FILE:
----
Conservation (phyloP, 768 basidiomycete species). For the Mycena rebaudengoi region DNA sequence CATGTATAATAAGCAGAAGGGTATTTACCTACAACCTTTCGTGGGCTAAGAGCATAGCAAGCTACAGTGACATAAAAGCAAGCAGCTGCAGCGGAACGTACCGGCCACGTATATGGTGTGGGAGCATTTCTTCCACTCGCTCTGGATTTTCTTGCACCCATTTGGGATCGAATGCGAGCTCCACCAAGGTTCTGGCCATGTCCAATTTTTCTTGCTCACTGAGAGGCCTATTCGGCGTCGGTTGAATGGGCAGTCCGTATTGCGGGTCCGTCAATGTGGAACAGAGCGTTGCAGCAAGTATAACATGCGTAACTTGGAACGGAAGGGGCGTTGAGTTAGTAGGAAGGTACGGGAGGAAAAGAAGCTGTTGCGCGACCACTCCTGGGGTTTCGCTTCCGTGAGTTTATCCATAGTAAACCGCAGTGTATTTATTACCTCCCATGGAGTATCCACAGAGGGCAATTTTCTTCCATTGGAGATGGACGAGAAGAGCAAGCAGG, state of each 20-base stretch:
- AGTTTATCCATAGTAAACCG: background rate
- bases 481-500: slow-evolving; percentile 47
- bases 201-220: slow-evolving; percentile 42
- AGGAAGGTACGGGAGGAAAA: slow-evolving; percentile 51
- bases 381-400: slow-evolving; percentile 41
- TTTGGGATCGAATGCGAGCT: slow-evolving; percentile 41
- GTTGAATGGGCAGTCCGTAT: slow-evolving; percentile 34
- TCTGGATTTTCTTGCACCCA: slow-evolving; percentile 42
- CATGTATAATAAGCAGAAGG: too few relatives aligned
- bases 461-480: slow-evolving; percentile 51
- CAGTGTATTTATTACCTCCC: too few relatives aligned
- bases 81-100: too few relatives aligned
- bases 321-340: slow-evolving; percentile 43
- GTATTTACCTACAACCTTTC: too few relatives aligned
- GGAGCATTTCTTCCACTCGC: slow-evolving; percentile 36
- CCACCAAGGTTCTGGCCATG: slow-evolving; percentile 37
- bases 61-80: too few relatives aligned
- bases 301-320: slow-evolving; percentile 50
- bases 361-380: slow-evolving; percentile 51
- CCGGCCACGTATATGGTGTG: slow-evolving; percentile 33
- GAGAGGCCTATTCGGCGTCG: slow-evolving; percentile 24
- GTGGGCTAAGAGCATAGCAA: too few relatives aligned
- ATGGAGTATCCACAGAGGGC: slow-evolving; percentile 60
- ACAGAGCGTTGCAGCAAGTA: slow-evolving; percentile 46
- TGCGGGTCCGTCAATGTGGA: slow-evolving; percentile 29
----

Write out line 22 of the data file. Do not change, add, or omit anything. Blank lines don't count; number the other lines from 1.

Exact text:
- GAGAGGCCTATTCGGCGTCG: slow-evolving; percentile 24